Tag Archives: Mitt Romney

Video: Kicking Off Our New Year With Some Junot Diaz

As Latoya mentioned at the time, we dealt with not only the holidays but some technical glitches to close out the year. Those are in the past now, thank goodness (and some folks who offered their help).

We’ll be rolling out new content throughout the week–expect a Django double-feature on Wednesday–but to get us started, check out this Moyers & Company interview with Junot Díaz, in which he not only revisits many of the themes of his keynote speech at Facing Race, but also touches on the choices in Star Wars that resonated with his immigrant experience and his wishes for the next four years of the Obama administration. A full transcript can be found here, but a small excerpt of the conversation is under the cut.
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Race + Politics: Southerners? Still Mad

By Arturo R. García

State-by-state breakdown of racist tweets surrounding President Barack Obama’s re-election. Courtesy floatingsheep.org

Sure enough, the re-election of President Barack Obama just got people mad enough to express themselves on Twitter in the vilest of ways. But a state-by-state analysis of the activity by Floating Sheep, a group of geo-coded data analysts, reaffirms just how sad some people in the South still are:

Given our interest in the geography of information we wanted to see how this type of hate speech overlaid on physical space. To do this we aggregated the 395 hate tweets to the state level and then normalized them by comparing them to the total number of geocoded tweets coming out of that state in the same time period [2]. We used a location quotient inspired measure (LQ) that indicates each state’s share of election hate speech tweet relative to its total number of tweets.[3] A score of 1.0 indicates that a state has relatively the same number of hate speech tweets as its total number of tweets. Scores above 1.0 indicate that hate speech is more prevalent than all tweets, suggesting that the state’s “twitterspace” contains more racists post-election tweets than the norm.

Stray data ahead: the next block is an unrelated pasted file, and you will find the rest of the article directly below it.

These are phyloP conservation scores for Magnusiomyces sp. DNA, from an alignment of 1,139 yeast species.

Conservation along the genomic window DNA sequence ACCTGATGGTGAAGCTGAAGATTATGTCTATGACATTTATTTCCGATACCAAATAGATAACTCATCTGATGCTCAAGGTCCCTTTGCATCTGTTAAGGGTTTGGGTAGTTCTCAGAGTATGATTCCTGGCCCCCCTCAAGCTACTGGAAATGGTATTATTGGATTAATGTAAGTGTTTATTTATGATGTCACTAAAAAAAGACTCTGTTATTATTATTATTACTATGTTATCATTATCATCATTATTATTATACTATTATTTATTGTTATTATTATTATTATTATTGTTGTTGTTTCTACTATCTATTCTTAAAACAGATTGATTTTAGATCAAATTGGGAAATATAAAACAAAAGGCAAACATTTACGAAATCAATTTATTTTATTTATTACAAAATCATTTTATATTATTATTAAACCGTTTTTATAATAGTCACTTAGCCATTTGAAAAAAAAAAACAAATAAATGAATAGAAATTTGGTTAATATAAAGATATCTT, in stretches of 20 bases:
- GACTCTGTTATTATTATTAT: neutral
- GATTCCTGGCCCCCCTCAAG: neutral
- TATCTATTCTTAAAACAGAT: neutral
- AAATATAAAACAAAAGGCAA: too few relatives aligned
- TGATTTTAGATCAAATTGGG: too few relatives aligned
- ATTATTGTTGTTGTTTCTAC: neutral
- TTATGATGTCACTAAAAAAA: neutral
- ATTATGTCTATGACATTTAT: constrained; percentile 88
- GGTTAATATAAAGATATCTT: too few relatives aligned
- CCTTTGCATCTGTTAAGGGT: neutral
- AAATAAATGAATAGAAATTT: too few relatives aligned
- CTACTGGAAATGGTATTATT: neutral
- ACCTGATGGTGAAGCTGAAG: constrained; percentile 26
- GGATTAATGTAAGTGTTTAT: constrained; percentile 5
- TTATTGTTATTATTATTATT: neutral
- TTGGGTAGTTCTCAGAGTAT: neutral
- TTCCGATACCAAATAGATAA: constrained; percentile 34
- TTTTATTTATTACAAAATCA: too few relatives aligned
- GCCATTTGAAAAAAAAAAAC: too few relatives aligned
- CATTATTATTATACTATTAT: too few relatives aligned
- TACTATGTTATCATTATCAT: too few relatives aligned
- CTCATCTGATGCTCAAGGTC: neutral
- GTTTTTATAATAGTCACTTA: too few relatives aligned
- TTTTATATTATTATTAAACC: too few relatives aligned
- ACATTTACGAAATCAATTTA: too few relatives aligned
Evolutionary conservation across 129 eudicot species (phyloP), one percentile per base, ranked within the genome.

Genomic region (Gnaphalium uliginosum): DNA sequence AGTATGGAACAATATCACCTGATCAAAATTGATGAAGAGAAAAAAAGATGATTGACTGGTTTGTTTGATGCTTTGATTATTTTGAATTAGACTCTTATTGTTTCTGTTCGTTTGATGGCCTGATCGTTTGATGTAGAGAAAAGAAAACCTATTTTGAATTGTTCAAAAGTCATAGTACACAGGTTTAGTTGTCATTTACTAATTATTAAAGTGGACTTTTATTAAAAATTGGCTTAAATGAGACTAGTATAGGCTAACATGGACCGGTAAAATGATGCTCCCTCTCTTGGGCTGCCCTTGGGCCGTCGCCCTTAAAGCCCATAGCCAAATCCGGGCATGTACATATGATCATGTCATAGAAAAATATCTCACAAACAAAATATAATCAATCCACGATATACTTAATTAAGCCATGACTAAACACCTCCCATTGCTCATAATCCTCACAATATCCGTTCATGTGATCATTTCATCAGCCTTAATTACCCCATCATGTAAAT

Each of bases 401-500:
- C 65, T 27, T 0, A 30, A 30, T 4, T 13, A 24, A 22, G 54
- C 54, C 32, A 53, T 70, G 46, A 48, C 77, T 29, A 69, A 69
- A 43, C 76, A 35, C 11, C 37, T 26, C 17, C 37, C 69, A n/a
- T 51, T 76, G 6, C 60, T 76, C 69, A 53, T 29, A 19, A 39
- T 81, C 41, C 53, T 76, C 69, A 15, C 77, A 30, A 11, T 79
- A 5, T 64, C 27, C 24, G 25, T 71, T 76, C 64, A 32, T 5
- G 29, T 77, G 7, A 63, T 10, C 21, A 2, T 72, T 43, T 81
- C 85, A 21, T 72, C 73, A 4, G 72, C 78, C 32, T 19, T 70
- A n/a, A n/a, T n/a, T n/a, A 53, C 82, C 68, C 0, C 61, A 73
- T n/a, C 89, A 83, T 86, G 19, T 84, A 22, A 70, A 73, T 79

So, are these tweets relatively evenly distributed? Or do some states have higher specializations in racist tweets? The answer is shown in the map below (also available here in an interactive version) in which the location of individual tweets (indicated by red dots)[4] are overlaid on color coded states. Yellow shading indicates states that have a relatively lower amount of post-election hate tweets (compared to their overall tweeting patterns) and all states shaded in green have a higher amount. The darker the green color the higher the location quotient measure for hate tweets.

The results? The three worst offenders–Alabama, Mississippi, and Georgia–came from southern states.
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Race + Politics: Rosie Perez Goes In On Mitt Romney

By Arturo R. García

One reason to keep an eye on the new Actually … politcal super PAC: diversity is in the mix from the get-go. The campaign, designed to pierce Republican arguments, features Rosie Perez, W. Kamau Bell and Jay Smooth in its introductory clip. And the first full clip to go live has Perez tackling Romney’s “jokes” about Latinos head on:

Transcript under the cut.

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Mitt’s Tragic Number: Why The GOP Should Worry About The 74 Percent

By Arturo R. García